In addition to some syntax, Python’s main difference to Ruby is that the calling code can, by default, decide whether to set the value of a parameter *in function call using positional or keyword arguments:

# I'm using Python 3.x in these code examples
# In case '=' appears in the function signature, it means "default value"
def message(greeting, first_name, last_name, punctuation_mark='!'):
    return f"{greeting} {first_name} {last_name}{puntuation_mark}"
message('Hello', 'Guido', 'van Rossum')
message(greeting='Hello', first_name='Guido', last_name='van Rossum')
message('Hello', 'Guido', last_name='van Rossum')
message(greeting='Hello', last_name='van Rossum', first_name='Guido')
# Return value for each of these examples:
# => 'Hello Guido van Rossum!'

Keyword Arguments vs Positional Arguments

You must provide positional arguments before keyword arguments, and you can’t set the same parameter more than once. Moreover, if you pass an unknown parameter, there will be an error.

message(greeting='Hello', 'van Rossum', 'Guido')
# => SyntaxError: positional argument follows keyword argument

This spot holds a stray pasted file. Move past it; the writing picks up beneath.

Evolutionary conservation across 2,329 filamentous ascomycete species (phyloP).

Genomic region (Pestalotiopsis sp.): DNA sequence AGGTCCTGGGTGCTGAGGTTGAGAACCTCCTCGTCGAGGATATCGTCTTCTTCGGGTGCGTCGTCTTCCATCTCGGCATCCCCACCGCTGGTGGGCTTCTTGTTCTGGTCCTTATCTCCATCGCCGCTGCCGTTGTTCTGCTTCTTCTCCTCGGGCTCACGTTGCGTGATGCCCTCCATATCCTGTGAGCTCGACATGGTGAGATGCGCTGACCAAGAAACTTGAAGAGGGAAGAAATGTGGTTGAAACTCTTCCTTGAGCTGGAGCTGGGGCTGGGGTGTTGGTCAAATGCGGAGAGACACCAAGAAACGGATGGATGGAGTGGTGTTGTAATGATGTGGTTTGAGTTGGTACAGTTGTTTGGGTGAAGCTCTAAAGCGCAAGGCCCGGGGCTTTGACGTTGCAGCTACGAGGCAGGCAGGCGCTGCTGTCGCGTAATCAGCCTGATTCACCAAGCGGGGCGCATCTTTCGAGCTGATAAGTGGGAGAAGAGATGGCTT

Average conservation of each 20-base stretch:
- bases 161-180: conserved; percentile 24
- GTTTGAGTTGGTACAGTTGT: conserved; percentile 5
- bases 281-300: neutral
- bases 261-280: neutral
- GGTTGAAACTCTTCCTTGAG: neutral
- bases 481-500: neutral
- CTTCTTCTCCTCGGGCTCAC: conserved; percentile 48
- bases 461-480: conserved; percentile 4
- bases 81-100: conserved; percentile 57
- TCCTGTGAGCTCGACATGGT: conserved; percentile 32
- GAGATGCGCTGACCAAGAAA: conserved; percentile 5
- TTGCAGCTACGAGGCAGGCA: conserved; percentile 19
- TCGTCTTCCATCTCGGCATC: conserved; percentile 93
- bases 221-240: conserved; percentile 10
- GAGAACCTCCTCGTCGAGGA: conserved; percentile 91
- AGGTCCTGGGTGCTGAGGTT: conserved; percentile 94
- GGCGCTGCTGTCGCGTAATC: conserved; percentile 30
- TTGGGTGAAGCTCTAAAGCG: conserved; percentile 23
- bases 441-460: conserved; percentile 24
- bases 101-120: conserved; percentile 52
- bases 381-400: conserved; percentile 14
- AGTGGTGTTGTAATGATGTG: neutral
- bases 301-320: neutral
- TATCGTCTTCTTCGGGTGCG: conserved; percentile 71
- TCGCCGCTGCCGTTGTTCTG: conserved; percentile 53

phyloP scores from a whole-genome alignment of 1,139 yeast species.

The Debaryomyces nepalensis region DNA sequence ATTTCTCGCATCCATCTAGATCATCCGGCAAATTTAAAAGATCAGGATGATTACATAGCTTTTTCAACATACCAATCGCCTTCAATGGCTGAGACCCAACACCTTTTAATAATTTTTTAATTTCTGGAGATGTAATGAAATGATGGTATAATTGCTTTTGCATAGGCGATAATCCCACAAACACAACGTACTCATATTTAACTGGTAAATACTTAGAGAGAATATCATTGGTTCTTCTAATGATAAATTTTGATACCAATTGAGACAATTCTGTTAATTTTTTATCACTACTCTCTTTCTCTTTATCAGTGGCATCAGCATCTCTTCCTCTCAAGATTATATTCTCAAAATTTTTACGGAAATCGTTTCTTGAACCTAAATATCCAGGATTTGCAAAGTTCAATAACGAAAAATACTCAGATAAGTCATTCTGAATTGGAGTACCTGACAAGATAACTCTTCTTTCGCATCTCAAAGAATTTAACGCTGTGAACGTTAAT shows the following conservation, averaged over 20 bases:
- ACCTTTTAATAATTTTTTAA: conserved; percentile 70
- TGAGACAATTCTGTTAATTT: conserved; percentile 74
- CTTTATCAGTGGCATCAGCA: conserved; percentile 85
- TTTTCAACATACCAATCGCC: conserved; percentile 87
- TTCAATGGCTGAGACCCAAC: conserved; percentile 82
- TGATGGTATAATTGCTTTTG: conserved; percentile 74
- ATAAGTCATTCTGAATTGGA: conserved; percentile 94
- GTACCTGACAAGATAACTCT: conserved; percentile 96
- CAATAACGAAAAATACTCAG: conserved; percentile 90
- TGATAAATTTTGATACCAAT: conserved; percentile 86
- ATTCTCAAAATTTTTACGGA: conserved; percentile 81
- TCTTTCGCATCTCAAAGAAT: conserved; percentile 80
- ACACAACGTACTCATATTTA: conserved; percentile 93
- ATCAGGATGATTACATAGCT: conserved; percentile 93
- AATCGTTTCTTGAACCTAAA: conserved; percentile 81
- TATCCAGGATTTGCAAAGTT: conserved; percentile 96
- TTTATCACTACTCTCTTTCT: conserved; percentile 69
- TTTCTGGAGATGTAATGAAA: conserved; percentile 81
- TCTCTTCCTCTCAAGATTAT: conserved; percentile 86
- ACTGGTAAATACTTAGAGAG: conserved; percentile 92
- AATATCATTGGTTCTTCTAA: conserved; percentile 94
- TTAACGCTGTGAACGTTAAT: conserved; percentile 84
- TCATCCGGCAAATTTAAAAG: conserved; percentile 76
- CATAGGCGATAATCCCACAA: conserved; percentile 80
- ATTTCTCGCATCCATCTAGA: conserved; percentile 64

message('Hello', 'Guido')
# => TypeError: message() missing 1 required positional argument: 'last_name'
message('Hello', greeting='Hi', first_name='Guido', last_name='van Rossum')
# => TypeError: message() got multiple values for argument 'greeting'
message('Hello', first_name='Guido', last_name='Rossum', middle_name='van')
# => TypeError: message() got an unexpected keyword argument 'middle_name'

args and kwargs

To avoid the last error, you can - similarly to Ruby’s double splat operator - provide a final formal parameter of the form **name; it will contain a dictionary containing all keyword arguments except for those corresponding to a formal parameter.

def message2(greeting, first_name, last_name, **kwargs):
    # `kwargs` is just a regular dictionary here (kwargs is used as name by convention)